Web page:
Former Hibs striker Keith Wright believes the Easter Road outfit have unearthed the “new Pat McGinlay” in the shape of Liam Craig, who has already notched six goals from midfield.
McGinlay became a fans’ idol – and the scourge of opposition defences – in the late 1980s and through the bulk of the 1990s with his ability to ghost into the penalty area for vital strikes, regularly claiming a double-figure goals haul. Craig is being tipped to do exactly that after claiming a superb winner against Partick Thistle at Firhill to take Pat Fenlon’s side joint fourth in the league, and Skol Cup hero Wright believes the former Falkirk and St Johnstone star will be disappointed if he doesn’t add plenty more to his tally this season.
Having seen Craig grow in confidence in recent weeks, Wright has detected similarities with his former team-mate McGinlay, who hit the net 79 times in 347 appearances in a green-and-white shirt, underlining his status as a goal-scoring midfielder by becoming top scorer for Celtic during his one season at Parkhead.
Wright, SFA Football Development Officer for Midlothian, said: “I think one of the biggest things for Hibs over the past couple of seasons or so has been getting someone to score from midfield – someone who gets into the box and beyond the strikers like Pat McGinlay used to do. Pat pulled us out of many situations over the years I was at Easter Road with that ability of his to arrive in the box unmarked at just the right time to score goals out of nothing, goals which won us matches or earned us a draw.
“He was regularly in double figures at the end of the season but he’d be disappointed if he came off at the end of a match if he’d not scored because he looked on himself as being a goalscorer. Like any good striker, he was always looking to claim a goal for himself. I remember one time having a shot go in off the underside of the bar and Pat was there to tap it into the net and then had a fight with me for the goal even though it was already over the line. Pat was a big player for the team with the goals he scored but he also had his midfield duties and both he and Brian Hamilton were probably the two fittest boys at the club at that time.
“His goals won him that move to Celtic and it says a lot that in going to an Old Firm club where they create so many chances – their strikers are always up nearer the 20-goal mark – Pat ended up top scorer even though he was playing right midfield rather than through the middle as he did at Hibs. Then he came back to us and it was as if he’d never been away, he just kept on scoring. The fans loved him, he was always treated well by the supporters and that helps a player relax and play to the best of his ability. They knew there was always the chance of Pat popping up with a goal whatever situation we were in and it’s not until you are out on the pitch you appreciate just what having the fans right behind you can do.”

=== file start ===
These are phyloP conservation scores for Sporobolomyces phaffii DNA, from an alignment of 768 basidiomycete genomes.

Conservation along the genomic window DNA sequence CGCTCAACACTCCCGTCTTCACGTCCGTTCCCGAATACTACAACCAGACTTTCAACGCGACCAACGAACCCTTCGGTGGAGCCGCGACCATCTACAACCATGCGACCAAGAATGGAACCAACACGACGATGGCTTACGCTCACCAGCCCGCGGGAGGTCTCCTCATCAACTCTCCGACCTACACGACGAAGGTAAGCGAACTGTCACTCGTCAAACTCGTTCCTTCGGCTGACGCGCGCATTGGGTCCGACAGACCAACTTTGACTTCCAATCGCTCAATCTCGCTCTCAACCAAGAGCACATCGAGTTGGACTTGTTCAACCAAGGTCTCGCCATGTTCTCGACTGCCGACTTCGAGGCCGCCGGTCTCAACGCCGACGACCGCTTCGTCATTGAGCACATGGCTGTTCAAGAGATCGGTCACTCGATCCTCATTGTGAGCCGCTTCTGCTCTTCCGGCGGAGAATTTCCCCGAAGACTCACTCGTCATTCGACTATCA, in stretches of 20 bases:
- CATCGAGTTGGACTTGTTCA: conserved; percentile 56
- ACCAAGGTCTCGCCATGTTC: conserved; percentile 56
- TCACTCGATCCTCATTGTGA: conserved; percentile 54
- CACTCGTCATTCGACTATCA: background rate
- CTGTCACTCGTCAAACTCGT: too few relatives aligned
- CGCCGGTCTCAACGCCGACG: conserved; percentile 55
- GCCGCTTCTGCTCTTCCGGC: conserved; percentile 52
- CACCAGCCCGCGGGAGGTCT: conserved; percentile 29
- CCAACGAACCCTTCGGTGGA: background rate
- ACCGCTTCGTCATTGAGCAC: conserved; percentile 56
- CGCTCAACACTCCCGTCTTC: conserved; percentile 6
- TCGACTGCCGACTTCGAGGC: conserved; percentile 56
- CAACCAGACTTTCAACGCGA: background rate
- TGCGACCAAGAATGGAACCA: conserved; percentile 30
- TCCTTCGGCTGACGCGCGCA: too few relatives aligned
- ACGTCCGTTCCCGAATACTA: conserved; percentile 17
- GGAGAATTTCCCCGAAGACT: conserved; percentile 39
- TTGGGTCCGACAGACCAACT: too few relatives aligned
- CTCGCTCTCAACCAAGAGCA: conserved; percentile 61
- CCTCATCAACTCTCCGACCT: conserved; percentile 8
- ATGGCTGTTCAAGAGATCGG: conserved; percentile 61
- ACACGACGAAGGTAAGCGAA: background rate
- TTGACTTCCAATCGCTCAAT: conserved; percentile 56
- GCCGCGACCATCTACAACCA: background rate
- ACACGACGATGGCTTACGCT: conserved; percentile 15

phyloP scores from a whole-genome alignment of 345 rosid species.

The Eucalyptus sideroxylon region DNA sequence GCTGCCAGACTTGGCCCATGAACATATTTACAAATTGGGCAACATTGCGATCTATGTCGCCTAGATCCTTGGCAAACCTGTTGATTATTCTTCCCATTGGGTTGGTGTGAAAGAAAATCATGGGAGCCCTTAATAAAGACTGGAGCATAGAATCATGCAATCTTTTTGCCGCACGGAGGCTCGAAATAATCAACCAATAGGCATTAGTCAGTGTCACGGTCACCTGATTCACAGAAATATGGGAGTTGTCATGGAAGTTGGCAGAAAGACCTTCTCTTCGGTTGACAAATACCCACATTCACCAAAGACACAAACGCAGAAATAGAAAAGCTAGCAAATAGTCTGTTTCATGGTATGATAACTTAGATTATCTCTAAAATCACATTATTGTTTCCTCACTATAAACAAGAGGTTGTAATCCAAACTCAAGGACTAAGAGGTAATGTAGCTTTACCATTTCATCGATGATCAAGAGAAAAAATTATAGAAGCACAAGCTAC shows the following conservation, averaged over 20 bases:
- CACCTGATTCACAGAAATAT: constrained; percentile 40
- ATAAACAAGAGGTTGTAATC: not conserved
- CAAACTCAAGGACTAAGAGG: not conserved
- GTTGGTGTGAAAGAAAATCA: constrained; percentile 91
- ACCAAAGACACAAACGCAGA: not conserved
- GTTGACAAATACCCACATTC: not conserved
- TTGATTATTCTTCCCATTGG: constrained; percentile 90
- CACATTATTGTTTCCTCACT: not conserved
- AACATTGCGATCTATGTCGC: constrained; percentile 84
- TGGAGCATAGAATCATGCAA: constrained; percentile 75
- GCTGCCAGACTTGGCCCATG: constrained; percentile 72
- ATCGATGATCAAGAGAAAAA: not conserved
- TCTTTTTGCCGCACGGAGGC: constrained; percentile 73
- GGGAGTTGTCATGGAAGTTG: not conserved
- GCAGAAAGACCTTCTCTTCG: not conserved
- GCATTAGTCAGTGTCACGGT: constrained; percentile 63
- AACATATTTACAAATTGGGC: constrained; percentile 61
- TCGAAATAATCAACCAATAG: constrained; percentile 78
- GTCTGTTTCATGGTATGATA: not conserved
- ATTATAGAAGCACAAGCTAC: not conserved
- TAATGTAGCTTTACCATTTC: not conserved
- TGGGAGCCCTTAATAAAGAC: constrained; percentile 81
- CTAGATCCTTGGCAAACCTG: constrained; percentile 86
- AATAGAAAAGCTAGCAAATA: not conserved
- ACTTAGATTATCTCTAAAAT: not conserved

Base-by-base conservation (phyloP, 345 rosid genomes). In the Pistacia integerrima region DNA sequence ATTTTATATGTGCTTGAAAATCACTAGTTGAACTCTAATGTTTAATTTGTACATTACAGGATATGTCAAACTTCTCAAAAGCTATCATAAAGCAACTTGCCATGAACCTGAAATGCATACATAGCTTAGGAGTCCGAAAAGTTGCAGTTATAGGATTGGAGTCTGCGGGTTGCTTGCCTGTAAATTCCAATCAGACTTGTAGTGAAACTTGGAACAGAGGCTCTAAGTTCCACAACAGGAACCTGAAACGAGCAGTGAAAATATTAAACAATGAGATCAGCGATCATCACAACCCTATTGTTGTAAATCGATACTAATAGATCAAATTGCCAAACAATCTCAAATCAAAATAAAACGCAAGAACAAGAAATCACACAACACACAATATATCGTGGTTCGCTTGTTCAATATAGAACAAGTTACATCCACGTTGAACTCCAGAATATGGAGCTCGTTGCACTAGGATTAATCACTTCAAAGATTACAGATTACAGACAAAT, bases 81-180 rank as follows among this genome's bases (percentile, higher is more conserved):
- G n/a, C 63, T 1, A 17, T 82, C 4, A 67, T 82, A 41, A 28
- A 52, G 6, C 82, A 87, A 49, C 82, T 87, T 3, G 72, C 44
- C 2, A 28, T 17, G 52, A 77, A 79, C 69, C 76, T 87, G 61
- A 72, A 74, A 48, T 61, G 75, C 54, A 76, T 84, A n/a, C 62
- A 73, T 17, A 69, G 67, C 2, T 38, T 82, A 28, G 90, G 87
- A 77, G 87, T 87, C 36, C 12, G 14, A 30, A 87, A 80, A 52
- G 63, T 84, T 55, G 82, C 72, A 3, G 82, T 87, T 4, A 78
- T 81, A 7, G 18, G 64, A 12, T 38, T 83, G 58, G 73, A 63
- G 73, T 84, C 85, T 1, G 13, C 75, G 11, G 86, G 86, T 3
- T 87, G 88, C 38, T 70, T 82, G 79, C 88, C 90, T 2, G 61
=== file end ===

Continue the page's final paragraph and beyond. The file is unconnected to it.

Wright has no doubt that Craig is already well on his way to becoming a fans’ favourite just like McGinlay but, his goals apart, he believes Fenlon’s strikeforce of James Collins and Paul Heffernan will enjoy having their goalscoring burden eased by the added threat their team-mate brings. He said: “I’ve seen Liam in Hibs’ last couple of home games and he has definitely improved as the season has gone on. He seems to be growing in confidence which is a big thing for any player and I think it showed the way he took his goal at Firhill, it was a fantastic finish – and with his right foot.
“At the start of the season, that was the sort of game Hibs might have lost 1-0 or drawn 0-0 but now guys like James Collins and Paul Heffernan will be delighted to see people like Liam, Scott Robertson and the French lad Abdellah Zoubir willing to get forward, create chances and also chip in with a few goals. As a striker when you are left up front on your tod, your role becomes more a case of keeping the ball and retaining possession rather than thinking about scoring a goal, but Collins and Heffernan will be pleased to see Hibs getting the ball into the wider areas.
“The big difference for me was seeing Alan Maybury hit the bye-line against St Mirren for Heffernan to score. Having someone like Liam hitting the penalty area with well-timed runs will also be welcomed by the strikers. It’s another threat for opposition defences to deal with and if a defender’s attention is distracted by checking to see where he might be then that can offer them that split-second which so often is the difference between him getting a challenge in and the ball ending up in the back of the net.”
Craig has been recognised as a regular goalscorer in recent years, but he last hit double figures four seasons ago. Wright reckons he’ll be bitterly disappointed if he doesn’t at least match the ten he notched for St Johnstone back in the 2009/10 season, and insisted he has a couple of advantages over McGinlay in that he appears to have inherited Leigh Griffiths’ mantle as Hibs’ penalty taker while also being viewed as something of a dead-ball expert.
Wright said: “Of all the goals Pat scored only one was from the spot. He was never able to wrestle the ball off Darren Jackson when it came to penalties.
“Liam also possesses a great delivery which offers a terrific threat with others able to get on the end of his crosses but, when the opportunity arises, he’ll also be wanting to have a shot at goal from free-kicks. Add penalties and free-kicks to his ability to score from open play and he’ll get well into double figures, no problem.”